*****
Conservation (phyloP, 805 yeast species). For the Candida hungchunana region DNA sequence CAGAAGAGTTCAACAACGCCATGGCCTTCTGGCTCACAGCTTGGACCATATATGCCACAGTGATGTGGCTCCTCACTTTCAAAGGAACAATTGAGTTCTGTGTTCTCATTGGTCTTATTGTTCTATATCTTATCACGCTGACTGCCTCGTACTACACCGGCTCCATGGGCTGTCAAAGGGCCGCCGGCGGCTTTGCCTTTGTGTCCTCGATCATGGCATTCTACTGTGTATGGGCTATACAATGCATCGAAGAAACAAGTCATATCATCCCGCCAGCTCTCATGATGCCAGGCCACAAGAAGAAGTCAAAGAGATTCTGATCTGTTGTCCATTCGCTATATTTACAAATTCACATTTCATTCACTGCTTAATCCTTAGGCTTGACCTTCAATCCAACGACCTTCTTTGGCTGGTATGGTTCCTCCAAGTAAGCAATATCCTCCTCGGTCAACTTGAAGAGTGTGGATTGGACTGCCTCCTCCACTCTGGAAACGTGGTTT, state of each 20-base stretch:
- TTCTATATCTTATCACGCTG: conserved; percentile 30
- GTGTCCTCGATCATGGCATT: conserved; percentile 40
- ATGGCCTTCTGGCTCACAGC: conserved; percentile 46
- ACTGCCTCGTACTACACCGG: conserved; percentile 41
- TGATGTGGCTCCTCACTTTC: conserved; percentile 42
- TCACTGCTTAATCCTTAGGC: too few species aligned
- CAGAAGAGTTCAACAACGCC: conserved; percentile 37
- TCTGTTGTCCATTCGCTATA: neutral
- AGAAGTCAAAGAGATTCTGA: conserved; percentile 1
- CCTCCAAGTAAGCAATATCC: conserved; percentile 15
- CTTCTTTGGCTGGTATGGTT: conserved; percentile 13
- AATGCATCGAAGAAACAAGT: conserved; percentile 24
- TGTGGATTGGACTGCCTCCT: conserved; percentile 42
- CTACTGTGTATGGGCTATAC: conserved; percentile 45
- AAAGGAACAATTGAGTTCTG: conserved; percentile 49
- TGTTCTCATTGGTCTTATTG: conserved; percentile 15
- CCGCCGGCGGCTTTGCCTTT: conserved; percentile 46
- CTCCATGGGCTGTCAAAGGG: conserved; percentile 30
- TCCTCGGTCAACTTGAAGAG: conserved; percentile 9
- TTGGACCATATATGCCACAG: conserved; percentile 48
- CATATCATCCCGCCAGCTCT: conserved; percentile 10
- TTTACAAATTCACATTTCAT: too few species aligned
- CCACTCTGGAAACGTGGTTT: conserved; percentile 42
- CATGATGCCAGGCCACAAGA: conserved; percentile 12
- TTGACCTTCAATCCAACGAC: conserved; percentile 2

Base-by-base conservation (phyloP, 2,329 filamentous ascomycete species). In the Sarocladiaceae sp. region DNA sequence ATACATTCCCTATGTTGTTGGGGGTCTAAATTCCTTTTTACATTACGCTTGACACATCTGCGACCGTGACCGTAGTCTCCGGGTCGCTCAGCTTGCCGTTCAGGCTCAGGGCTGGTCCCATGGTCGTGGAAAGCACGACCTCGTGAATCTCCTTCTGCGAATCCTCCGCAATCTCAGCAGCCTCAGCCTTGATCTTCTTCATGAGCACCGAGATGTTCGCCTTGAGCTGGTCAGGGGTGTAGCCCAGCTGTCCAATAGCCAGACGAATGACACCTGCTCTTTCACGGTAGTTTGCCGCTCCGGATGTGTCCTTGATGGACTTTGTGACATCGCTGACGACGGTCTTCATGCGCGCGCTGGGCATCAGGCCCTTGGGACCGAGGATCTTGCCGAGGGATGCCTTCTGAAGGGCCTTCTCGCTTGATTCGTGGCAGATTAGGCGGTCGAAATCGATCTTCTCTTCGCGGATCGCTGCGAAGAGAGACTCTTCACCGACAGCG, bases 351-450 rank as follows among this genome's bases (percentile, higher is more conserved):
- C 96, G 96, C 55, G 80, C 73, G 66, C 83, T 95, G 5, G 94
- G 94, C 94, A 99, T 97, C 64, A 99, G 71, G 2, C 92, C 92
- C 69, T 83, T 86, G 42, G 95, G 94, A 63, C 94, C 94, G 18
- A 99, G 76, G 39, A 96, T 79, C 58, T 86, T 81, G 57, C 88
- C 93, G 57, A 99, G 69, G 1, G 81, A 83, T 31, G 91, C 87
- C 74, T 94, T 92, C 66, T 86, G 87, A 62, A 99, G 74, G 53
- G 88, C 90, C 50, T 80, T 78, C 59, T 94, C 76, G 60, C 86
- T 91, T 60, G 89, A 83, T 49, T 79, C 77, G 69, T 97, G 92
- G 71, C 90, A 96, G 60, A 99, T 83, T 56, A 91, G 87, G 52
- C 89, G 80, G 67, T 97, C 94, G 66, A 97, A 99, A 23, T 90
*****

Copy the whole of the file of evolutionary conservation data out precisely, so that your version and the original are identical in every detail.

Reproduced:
Conservation (phyloP, 805 yeast species). For the Candida hungchunana region DNA sequence CAGAAGAGTTCAACAACGCCATGGCCTTCTGGCTCACAGCTTGGACCATATATGCCACAGTGATGTGGCTCCTCACTTTCAAAGGAACAATTGAGTTCTGTGTTCTCATTGGTCTTATTGTTCTATATCTTATCACGCTGACTGCCTCGTACTACACCGGCTCCATGGGCTGTCAAAGGGCCGCCGGCGGCTTTGCCTTTGTGTCCTCGATCATGGCATTCTACTGTGTATGGGCTATACAATGCATCGAAGAAACAAGTCATATCATCCCGCCAGCTCTCATGATGCCAGGCCACAAGAAGAAGTCAAAGAGATTCTGATCTGTTGTCCATTCGCTATATTTACAAATTCACATTTCATTCACTGCTTAATCCTTAGGCTTGACCTTCAATCCAACGACCTTCTTTGGCTGGTATGGTTCCTCCAAGTAAGCAATATCCTCCTCGGTCAACTTGAAGAGTGTGGATTGGACTGCCTCCTCCACTCTGGAAACGTGGTTT, state of each 20-base stretch:
- TTCTATATCTTATCACGCTG: conserved; percentile 30
- GTGTCCTCGATCATGGCATT: conserved; percentile 40
- ATGGCCTTCTGGCTCACAGC: conserved; percentile 46
- ACTGCCTCGTACTACACCGG: conserved; percentile 41
- TGATGTGGCTCCTCACTTTC: conserved; percentile 42
- TCACTGCTTAATCCTTAGGC: too few species aligned
- CAGAAGAGTTCAACAACGCC: conserved; percentile 37
- TCTGTTGTCCATTCGCTATA: neutral
- AGAAGTCAAAGAGATTCTGA: conserved; percentile 1
- CCTCCAAGTAAGCAATATCC: conserved; percentile 15
- CTTCTTTGGCTGGTATGGTT: conserved; percentile 13
- AATGCATCGAAGAAACAAGT: conserved; percentile 24
- TGTGGATTGGACTGCCTCCT: conserved; percentile 42
- CTACTGTGTATGGGCTATAC: conserved; percentile 45
- AAAGGAACAATTGAGTTCTG: conserved; percentile 49
- TGTTCTCATTGGTCTTATTG: conserved; percentile 15
- CCGCCGGCGGCTTTGCCTTT: conserved; percentile 46
- CTCCATGGGCTGTCAAAGGG: conserved; percentile 30
- TCCTCGGTCAACTTGAAGAG: conserved; percentile 9
- TTGGACCATATATGCCACAG: conserved; percentile 48
- CATATCATCCCGCCAGCTCT: conserved; percentile 10
- TTTACAAATTCACATTTCAT: too few species aligned
- CCACTCTGGAAACGTGGTTT: conserved; percentile 42
- CATGATGCCAGGCCACAAGA: conserved; percentile 12
- TTGACCTTCAATCCAACGAC: conserved; percentile 2

Base-by-base conservation (phyloP, 2,329 filamentous ascomycete species). In the Sarocladiaceae sp. region DNA sequence ATACATTCCCTATGTTGTTGGGGGTCTAAATTCCTTTTTACATTACGCTTGACACATCTGCGACCGTGACCGTAGTCTCCGGGTCGCTCAGCTTGCCGTTCAGGCTCAGGGCTGGTCCCATGGTCGTGGAAAGCACGACCTCGTGAATCTCCTTCTGCGAATCCTCCGCAATCTCAGCAGCCTCAGCCTTGATCTTCTTCATGAGCACCGAGATGTTCGCCTTGAGCTGGTCAGGGGTGTAGCCCAGCTGTCCAATAGCCAGACGAATGACACCTGCTCTTTCACGGTAGTTTGCCGCTCCGGATGTGTCCTTGATGGACTTTGTGACATCGCTGACGACGGTCTTCATGCGCGCGCTGGGCATCAGGCCCTTGGGACCGAGGATCTTGCCGAGGGATGCCTTCTGAAGGGCCTTCTCGCTTGATTCGTGGCAGATTAGGCGGTCGAAATCGATCTTCTCTTCGCGGATCGCTGCGAAGAGAGACTCTTCACCGACAGCG, bases 351-450 rank as follows among this genome's bases (percentile, higher is more conserved):
- C 96, G 96, C 55, G 80, C 73, G 66, C 83, T 95, G 5, G 94
- G 94, C 94, A 99, T 97, C 64, A 99, G 71, G 2, C 92, C 92
- C 69, T 83, T 86, G 42, G 95, G 94, A 63, C 94, C 94, G 18
- A 99, G 76, G 39, A 96, T 79, C 58, T 86, T 81, G 57, C 88
- C 93, G 57, A 99, G 69, G 1, G 81, A 83, T 31, G 91, C 87
- C 74, T 94, T 92, C 66, T 86, G 87, A 62, A 99, G 74, G 53
- G 88, C 90, C 50, T 80, T 78, C 59, T 94, C 76, G 60, C 86
- T 91, T 60, G 89, A 83, T 49, T 79, C 77, G 69, T 97, G 92
- G 71, C 90, A 96, G 60, A 99, T 83, T 56, A 91, G 87, G 52
- C 89, G 80, G 67, T 97, C 94, G 66, A 97, A 99, A 23, T 90